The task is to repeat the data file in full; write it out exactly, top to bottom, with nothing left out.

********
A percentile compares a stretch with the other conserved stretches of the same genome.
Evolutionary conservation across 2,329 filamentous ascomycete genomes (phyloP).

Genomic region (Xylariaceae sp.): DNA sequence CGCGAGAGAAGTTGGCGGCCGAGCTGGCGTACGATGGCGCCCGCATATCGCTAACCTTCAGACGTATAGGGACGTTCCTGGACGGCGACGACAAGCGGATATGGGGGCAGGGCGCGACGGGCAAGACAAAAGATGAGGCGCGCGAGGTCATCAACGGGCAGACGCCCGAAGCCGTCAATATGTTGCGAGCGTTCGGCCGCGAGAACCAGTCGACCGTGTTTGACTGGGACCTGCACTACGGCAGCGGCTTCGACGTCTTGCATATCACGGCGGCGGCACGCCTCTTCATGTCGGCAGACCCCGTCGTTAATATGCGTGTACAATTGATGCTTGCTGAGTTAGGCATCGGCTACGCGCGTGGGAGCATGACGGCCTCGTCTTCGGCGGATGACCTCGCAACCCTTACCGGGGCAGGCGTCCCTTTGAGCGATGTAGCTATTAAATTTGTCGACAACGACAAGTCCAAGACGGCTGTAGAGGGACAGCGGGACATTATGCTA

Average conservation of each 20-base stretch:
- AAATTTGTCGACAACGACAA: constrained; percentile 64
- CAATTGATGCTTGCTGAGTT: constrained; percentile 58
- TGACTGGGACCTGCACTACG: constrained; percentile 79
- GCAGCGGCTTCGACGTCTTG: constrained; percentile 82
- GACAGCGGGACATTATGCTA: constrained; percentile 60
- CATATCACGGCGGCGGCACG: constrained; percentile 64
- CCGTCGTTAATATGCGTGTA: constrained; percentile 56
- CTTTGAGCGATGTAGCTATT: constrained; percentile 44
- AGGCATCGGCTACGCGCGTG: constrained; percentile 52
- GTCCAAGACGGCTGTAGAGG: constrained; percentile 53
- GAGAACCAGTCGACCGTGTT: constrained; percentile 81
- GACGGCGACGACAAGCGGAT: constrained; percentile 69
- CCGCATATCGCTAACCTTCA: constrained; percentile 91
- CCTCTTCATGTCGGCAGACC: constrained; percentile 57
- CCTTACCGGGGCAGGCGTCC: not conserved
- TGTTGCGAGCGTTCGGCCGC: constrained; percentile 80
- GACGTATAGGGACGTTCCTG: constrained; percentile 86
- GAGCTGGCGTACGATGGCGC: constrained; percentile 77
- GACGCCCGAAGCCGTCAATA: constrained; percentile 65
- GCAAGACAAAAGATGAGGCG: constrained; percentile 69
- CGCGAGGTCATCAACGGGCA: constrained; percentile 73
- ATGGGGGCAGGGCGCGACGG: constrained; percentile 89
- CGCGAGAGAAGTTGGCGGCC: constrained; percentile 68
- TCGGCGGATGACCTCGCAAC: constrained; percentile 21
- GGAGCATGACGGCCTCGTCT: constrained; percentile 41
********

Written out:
A percentile compares a stretch with the other conserved stretches of the same genome.
Evolutionary conservation across 2,329 filamentous ascomycete genomes (phyloP).

Genomic region (Xylariaceae sp.): DNA sequence CGCGAGAGAAGTTGGCGGCCGAGCTGGCGTACGATGGCGCCCGCATATCGCTAACCTTCAGACGTATAGGGACGTTCCTGGACGGCGACGACAAGCGGATATGGGGGCAGGGCGCGACGGGCAAGACAAAAGATGAGGCGCGCGAGGTCATCAACGGGCAGACGCCCGAAGCCGTCAATATGTTGCGAGCGTTCGGCCGCGAGAACCAGTCGACCGTGTTTGACTGGGACCTGCACTACGGCAGCGGCTTCGACGTCTTGCATATCACGGCGGCGGCACGCCTCTTCATGTCGGCAGACCCCGTCGTTAATATGCGTGTACAATTGATGCTTGCTGAGTTAGGCATCGGCTACGCGCGTGGGAGCATGACGGCCTCGTCTTCGGCGGATGACCTCGCAACCCTTACCGGGGCAGGCGTCCCTTTGAGCGATGTAGCTATTAAATTTGTCGACAACGACAAGTCCAAGACGGCTGTAGAGGGACAGCGGGACATTATGCTA

Average conservation of each 20-base stretch:
- AAATTTGTCGACAACGACAA: constrained; percentile 64
- CAATTGATGCTTGCTGAGTT: constrained; percentile 58
- TGACTGGGACCTGCACTACG: constrained; percentile 79
- GCAGCGGCTTCGACGTCTTG: constrained; percentile 82
- GACAGCGGGACATTATGCTA: constrained; percentile 60
- CATATCACGGCGGCGGCACG: constrained; percentile 64
- CCGTCGTTAATATGCGTGTA: constrained; percentile 56
- CTTTGAGCGATGTAGCTATT: constrained; percentile 44
- AGGCATCGGCTACGCGCGTG: constrained; percentile 52
- GTCCAAGACGGCTGTAGAGG: constrained; percentile 53
- GAGAACCAGTCGACCGTGTT: constrained; percentile 81
- GACGGCGACGACAAGCGGAT: constrained; percentile 69
- CCGCATATCGCTAACCTTCA: constrained; percentile 91
- CCTCTTCATGTCGGCAGACC: constrained; percentile 57
- CCTTACCGGGGCAGGCGTCC: not conserved
- TGTTGCGAGCGTTCGGCCGC: constrained; percentile 80
- GACGTATAGGGACGTTCCTG: constrained; percentile 86
- GAGCTGGCGTACGATGGCGC: constrained; percentile 77
- GACGCCCGAAGCCGTCAATA: constrained; percentile 65
- GCAAGACAAAAGATGAGGCG: constrained; percentile 69
- CGCGAGGTCATCAACGGGCA: constrained; percentile 73
- ATGGGGGCAGGGCGCGACGG: constrained; percentile 89
- CGCGAGAGAAGTTGGCGGCC: constrained; percentile 68
- TCGGCGGATGACCTCGCAAC: constrained; percentile 21
- GGAGCATGACGGCCTCGTCT: constrained; percentile 41